Article Text

Download PDFPDF
Contrast sensitivity and visual disability in chronic simple glaucoma.
  1. J. E. Ross,
  2. A. J. Bron and
  3. D. D. Clarke


    A battery of vision tests was used to quantify visual defect in a group of 50 patients with chronic simple glaucoma. The vision tests were near and distance visual acuity, visual fields, and contrast sensitivity to static and temporally modulated sinusoidal grating patterns. Of these, static contrast sensitivity function appears to be the most sensitive method of measuring visual defect in glaucoma patients. The visual disability experienced by the glaucoma patients was quantified by means of a questionnaire, and the relationship between perceived visual disability and visual defect was examined. It was found that results from a group of tests, near visual acuity, visual field, and contrast sensitivity measures, are the best predictors of the difficulty experienced by patients in performing visually dependent daily activities.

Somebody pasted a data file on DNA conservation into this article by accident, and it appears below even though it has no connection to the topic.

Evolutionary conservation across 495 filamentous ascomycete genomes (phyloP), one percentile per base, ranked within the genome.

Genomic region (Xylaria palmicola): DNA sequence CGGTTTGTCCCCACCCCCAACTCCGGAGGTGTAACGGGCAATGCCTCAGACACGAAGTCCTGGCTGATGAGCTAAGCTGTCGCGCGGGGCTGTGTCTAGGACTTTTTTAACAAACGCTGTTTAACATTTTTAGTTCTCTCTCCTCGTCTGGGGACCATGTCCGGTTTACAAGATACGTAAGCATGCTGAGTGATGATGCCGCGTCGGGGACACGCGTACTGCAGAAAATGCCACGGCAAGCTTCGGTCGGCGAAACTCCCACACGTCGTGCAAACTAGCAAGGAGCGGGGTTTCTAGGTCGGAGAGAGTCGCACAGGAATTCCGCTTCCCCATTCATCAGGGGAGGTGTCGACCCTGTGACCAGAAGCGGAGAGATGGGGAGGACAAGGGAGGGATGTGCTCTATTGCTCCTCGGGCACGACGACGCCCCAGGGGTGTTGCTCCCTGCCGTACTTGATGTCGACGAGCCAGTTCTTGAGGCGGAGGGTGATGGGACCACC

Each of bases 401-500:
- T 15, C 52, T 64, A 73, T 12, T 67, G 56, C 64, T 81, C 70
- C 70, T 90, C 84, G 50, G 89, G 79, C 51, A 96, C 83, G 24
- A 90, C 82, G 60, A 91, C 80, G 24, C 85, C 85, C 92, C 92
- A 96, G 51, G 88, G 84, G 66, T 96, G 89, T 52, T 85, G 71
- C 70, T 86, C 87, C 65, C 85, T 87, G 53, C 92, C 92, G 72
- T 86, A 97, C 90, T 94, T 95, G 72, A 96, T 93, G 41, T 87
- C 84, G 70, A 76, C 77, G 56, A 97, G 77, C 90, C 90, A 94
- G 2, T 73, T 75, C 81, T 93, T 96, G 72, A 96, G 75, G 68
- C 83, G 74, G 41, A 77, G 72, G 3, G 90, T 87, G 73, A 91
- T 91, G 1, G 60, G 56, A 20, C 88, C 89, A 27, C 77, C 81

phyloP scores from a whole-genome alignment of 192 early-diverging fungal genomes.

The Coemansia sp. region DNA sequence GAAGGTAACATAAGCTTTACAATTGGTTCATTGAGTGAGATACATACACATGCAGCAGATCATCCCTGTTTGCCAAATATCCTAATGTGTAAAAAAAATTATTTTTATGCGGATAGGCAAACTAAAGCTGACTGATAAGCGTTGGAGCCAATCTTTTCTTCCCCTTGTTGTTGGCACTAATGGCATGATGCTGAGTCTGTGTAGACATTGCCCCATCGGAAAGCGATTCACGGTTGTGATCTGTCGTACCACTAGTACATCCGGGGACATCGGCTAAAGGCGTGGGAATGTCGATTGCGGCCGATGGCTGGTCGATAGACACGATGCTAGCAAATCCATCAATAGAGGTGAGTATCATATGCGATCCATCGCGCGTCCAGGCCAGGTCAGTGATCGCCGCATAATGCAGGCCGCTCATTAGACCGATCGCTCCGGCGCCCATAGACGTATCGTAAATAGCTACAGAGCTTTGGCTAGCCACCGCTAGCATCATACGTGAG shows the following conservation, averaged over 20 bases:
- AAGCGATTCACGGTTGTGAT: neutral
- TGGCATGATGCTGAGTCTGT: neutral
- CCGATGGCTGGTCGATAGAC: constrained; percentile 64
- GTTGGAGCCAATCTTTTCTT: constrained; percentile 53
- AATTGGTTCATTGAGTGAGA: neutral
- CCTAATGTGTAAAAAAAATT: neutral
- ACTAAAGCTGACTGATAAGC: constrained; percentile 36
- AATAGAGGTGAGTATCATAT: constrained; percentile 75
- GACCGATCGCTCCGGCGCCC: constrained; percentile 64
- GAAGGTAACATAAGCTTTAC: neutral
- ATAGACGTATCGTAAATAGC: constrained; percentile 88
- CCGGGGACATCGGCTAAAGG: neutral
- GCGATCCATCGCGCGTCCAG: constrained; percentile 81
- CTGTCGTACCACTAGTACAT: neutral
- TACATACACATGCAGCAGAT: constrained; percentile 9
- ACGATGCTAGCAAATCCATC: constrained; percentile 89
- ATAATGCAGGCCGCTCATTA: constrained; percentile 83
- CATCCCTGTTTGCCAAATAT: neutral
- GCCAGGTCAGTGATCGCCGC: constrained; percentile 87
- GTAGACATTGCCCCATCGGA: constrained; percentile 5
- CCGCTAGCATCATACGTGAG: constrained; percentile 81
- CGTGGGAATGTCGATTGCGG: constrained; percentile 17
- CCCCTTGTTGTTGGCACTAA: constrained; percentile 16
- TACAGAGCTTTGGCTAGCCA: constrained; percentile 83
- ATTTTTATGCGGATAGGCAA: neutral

Statistics from

    Request Permissions

    If you wish to reuse any or all of this article please use the link below which will take you to the Copyright Clearance Center’s RightsLink service. You will be able to get a quick price and instant permission to reuse the content in many different ways.

    Linked Articles